The Next Step Toward Political Ad Transparency

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A control room at television station WDBJ7 in Roanoke, Virginia -- a swing-state television market slammed with attack ads during the 2012 election cycle. (AP Photo/AP Video)
A control room at television station WDBJ7 in Roanoke, Virginia — a swing-state television market slammed with attack ads during the 2012 election cycle. (AP Photo/AP Video)

Transparency advocates are calling on the Federal Communications Commission to require satellite and cable broadcasters to disclose who’s paying for the political ads that go out on their air — and how much they’re spending. These regulations would build on similar rules that apply to individual TV stations, which went into full effect on July 1.

The past few years have seen setback after setback for public interest groups seeking to both stem the tide of special-interest money into politics and increase transparency. But the one area in which reform advocates have been able to reclaim a bit of ground has been the public disclosure of political ad buying. In 2012, the FCC implemented rules requiring the top four stations in the top 50 markets to post online records of who buys political ads on their air. Those rules now apply to all TV stations nationwide.

Before 2012, all that TV stations were required to have on hand was a physical copy of forms identifying ad buyers and the money spent, but that placed a considerable burden on anyone who might want to investigate an attack ad (say, a journalist, or the candidate being attacked). He or she would have to go from station to station and sort through paper documents to figure out who was responsible for the ads in question. Many seeking this information might have had to take time off work to visit stations during business hours.

Often, ads are purchased by shadowy political nonprofits and spout distortions of truth or outright lies about their favored candidate’s opponent. Posting online records in which these groups identify themselves as well as a flesh-and-blood human associated with them makes it much easier for watchdog organizations, reporters and anyone else who wants to hold the groups accountable for what they say on air.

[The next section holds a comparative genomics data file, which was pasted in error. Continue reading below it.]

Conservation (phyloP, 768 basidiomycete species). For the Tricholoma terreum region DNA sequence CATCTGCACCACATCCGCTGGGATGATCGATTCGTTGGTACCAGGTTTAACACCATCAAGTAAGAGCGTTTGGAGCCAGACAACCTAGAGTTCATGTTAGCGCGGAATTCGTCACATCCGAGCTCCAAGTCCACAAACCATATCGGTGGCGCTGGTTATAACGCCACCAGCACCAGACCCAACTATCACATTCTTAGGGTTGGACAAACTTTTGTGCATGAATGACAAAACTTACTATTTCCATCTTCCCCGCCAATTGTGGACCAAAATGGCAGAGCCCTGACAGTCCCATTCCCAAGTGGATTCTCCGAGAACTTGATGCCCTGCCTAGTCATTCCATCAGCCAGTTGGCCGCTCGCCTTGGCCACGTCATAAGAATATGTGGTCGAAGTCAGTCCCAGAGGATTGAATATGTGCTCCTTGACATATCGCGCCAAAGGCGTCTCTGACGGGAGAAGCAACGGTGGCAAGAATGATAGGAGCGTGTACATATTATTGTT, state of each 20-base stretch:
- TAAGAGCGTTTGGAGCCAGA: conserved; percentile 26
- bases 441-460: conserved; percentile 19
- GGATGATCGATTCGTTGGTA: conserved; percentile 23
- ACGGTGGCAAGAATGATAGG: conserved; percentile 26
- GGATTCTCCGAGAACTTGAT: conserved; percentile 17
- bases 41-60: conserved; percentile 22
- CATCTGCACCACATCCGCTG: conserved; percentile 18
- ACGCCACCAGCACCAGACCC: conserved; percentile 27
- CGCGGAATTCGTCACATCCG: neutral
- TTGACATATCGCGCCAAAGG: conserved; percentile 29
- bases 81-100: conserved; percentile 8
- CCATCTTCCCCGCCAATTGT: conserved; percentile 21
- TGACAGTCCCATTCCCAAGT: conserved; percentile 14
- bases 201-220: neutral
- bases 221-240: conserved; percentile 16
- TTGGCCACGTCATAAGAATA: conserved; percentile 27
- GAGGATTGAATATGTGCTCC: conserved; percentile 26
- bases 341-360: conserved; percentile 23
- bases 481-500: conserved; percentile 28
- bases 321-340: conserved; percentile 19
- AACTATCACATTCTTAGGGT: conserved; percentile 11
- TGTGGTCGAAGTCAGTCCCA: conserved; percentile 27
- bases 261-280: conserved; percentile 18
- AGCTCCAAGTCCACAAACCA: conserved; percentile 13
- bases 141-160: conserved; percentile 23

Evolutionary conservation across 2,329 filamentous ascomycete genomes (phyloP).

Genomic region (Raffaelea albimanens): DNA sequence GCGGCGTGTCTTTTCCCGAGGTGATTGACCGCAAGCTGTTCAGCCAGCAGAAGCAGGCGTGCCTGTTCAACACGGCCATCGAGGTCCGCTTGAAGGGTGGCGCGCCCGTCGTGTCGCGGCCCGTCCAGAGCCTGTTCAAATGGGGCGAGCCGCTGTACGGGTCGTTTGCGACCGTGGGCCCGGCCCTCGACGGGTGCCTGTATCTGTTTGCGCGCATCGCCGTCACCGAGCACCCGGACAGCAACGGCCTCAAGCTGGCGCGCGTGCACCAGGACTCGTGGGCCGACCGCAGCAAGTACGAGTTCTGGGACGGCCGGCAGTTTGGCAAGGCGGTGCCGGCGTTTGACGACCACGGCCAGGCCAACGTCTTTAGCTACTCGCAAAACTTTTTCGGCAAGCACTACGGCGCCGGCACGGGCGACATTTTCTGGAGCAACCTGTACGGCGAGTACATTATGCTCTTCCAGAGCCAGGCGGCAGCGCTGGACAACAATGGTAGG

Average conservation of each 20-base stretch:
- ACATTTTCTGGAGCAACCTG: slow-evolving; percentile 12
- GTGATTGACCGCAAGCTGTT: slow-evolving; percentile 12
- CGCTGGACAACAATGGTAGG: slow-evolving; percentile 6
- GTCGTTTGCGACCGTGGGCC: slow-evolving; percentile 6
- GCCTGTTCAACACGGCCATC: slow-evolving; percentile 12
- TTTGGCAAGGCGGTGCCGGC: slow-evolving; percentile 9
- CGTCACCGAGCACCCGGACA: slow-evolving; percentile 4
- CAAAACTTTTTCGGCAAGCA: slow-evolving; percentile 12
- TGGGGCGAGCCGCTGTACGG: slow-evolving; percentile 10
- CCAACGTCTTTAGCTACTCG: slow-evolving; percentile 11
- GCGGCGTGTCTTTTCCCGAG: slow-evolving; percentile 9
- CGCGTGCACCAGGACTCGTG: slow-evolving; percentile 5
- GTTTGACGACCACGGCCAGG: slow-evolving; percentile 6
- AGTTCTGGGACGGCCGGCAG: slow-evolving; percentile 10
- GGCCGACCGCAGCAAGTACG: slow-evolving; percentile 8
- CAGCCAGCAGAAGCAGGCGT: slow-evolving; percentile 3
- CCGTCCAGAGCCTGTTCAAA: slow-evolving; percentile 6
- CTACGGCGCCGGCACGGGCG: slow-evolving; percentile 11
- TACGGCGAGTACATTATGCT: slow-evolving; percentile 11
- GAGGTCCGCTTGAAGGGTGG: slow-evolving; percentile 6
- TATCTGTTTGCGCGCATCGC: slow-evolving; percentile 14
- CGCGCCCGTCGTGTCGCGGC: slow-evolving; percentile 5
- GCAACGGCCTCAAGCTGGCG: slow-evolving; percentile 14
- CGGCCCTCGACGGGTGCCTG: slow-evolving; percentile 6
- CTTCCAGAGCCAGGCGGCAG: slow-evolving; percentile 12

But these new rules requiring online disclosure haven’t been perfectly implemented and expose inconsistencies in how TV stations report who buys ads. In 2013, the Sunlight Foundation found that many ad buyers refused to fill out the forms explaining who they were — but that the television stations ran their ads anyway. Earlier this year, the Foundation and its allies filed a complaint against two TV stations that identified dark money groups as the sponsors of political spots without naming the billionaires actually behind both the group and the ads.

Meanwhile, cable and satellite channels still are only required to keep ad buyers’ information at their offices, not to upload it to the internet. That’s what the good-government groups Campaign Legal Center, Common Cause and the Sunlight Foundation seek to change with this week’s petition for FCC rulemaking.

Click for more posts on this topic at our Campaign Ad watch spotlight page.

“Too many Americans are left in the dark about who or what is bankrolling the sophisticated ad campaigns seeking to influence their vote,” said the Campaign Legal Center’s policy director, Meredith McGehee, in a statement. “Online access to these files poses no significant burden on stations. There is no compelling policy or legal argument to reject this petition for rulemaking.”

And there’s a further step reformers would like to see: actually identifying on air who is responsible for ads, instead of requiring voters to seek the information out. Earlier this year, after a Government Accountability Office report suggested the FCC update its “sponsorship identification” guidelines — which it hasn’t touched since the 1960s — former FCC Commissioner Michael Copps wrote, “Imagine: you’re watching an ad and it actually tells you who is trying to win (or buy) your vote.” Copps, who now heads the Media and Democracy Reform Initiative at Common Cause, continued, “What a difference a little sunlight would make. What a great tool disclosure would be to citizens trying to navigate their way through the anonymity and mud of what our campaigns have become.”

John Light is a reporter and producer for the Moyers team. His work has appeared at The Atlantic, Grist, Mother Jones, Salon, Slate, Vox and Al Jazeera, and has been broadcast on Public Radio International. He’s a graduate of Columbia Graduate School of Journalism. You can follow him on Twitter at @LightTweeting.

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